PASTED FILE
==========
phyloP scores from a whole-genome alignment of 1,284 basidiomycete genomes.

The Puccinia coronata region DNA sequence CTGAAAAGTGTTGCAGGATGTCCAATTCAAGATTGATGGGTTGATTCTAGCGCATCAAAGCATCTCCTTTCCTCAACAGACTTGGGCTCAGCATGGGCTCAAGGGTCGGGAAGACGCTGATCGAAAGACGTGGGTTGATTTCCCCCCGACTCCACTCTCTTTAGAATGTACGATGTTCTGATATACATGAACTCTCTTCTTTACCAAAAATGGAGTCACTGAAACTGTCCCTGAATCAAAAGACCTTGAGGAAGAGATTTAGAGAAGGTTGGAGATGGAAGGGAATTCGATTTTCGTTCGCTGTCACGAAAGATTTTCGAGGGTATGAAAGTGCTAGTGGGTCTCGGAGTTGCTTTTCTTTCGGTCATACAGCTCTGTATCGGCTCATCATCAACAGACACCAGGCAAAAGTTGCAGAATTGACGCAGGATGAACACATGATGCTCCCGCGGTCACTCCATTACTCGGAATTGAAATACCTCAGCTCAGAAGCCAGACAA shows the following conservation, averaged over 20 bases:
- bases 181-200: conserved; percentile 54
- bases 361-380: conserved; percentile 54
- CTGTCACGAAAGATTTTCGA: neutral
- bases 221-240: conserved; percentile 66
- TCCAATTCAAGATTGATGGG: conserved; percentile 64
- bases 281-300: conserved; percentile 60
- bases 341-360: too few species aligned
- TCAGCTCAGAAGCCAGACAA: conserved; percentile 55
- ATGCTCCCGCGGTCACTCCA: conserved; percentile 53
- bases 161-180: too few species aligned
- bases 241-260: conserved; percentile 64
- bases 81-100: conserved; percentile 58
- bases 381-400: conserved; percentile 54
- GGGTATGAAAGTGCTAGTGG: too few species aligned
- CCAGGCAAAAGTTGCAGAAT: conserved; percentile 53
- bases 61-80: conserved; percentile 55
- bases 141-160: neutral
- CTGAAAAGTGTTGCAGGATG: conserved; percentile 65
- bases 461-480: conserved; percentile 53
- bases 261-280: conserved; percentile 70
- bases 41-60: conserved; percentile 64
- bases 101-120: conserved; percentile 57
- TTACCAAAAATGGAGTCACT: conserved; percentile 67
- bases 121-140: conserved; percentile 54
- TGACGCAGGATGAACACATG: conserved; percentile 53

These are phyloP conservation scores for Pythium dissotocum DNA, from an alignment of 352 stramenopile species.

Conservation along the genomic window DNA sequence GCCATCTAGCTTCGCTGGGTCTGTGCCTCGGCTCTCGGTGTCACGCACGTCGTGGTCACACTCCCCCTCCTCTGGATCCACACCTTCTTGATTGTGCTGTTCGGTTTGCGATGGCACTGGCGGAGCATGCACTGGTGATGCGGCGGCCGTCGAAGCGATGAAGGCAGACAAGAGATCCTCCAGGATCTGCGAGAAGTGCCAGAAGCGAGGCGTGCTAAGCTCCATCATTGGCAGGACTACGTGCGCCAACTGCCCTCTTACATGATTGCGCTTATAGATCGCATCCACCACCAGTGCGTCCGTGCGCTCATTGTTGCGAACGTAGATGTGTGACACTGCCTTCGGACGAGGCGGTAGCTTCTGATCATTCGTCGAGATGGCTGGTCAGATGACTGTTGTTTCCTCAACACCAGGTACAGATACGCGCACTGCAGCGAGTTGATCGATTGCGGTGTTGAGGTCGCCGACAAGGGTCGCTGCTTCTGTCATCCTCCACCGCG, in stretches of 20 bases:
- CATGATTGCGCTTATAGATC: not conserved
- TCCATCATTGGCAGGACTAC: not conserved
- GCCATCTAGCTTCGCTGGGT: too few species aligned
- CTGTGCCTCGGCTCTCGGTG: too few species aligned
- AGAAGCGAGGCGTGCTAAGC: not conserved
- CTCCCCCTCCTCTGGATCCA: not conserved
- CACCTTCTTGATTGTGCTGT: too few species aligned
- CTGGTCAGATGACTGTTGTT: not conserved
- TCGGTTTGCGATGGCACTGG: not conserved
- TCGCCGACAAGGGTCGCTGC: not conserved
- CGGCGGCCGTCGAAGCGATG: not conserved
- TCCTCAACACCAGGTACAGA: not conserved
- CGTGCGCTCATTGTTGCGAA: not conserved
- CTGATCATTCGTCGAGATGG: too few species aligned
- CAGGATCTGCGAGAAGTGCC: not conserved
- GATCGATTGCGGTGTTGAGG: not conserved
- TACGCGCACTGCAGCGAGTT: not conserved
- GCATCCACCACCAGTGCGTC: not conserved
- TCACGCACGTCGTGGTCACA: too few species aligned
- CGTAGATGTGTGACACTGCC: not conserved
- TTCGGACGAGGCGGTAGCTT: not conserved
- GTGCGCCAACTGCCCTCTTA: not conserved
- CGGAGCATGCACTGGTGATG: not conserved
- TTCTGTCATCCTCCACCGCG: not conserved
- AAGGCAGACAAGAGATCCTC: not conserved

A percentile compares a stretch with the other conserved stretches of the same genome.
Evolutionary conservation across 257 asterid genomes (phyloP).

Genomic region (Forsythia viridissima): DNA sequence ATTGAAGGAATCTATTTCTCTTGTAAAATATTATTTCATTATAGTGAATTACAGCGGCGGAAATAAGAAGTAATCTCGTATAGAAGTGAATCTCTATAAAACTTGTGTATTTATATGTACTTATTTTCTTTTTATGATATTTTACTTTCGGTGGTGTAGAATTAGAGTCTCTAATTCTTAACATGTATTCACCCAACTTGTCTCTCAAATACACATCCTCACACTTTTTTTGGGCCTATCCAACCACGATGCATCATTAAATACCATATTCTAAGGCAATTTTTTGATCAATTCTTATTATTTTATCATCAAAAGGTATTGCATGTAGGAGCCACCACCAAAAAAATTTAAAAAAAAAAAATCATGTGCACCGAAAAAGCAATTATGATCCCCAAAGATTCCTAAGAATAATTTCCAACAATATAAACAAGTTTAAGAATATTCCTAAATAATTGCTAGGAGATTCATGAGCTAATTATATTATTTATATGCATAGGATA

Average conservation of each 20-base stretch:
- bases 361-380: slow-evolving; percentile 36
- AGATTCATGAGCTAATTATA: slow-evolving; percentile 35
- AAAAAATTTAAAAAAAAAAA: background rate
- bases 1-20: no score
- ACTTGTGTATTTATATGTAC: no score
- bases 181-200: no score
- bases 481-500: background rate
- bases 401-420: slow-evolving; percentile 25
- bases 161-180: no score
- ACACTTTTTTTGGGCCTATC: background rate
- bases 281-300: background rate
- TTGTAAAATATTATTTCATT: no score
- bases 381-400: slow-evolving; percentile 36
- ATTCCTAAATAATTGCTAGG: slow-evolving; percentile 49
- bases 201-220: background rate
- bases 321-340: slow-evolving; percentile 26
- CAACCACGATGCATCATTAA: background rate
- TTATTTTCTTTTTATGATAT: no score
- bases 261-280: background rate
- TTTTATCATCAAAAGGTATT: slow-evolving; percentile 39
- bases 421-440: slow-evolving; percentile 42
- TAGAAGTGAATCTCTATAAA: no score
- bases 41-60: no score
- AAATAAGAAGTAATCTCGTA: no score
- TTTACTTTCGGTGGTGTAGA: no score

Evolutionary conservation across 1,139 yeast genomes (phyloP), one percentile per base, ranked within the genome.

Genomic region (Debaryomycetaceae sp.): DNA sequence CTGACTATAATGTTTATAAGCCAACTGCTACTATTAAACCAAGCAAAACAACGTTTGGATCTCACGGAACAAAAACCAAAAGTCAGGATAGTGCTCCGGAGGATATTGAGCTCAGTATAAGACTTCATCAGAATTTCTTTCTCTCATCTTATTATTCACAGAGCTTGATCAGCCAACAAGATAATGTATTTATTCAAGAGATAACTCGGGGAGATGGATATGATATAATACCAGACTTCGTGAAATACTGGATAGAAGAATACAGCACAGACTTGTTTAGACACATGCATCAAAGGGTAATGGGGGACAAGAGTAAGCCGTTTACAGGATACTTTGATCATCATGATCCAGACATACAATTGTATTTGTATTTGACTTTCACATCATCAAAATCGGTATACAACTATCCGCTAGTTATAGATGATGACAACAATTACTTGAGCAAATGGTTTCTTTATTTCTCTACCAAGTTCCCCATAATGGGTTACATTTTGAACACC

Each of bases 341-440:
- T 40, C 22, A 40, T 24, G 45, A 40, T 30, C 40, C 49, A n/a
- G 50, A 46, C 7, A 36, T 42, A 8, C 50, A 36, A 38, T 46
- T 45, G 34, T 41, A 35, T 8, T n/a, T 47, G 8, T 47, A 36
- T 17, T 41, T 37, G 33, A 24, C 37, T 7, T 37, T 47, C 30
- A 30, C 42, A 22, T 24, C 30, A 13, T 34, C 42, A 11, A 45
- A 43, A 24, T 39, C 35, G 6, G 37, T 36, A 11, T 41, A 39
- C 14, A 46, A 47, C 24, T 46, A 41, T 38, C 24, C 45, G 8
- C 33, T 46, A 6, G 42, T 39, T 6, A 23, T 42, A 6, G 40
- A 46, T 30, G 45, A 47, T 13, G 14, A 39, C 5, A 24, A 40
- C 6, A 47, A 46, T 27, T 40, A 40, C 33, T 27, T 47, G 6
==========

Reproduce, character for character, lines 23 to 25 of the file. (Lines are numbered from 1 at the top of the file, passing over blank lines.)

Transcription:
- bases 41-60: conserved; percentile 64
- bases 101-120: conserved; percentile 57
- TTACCAAAAATGGAGTCACT: conserved; percentile 67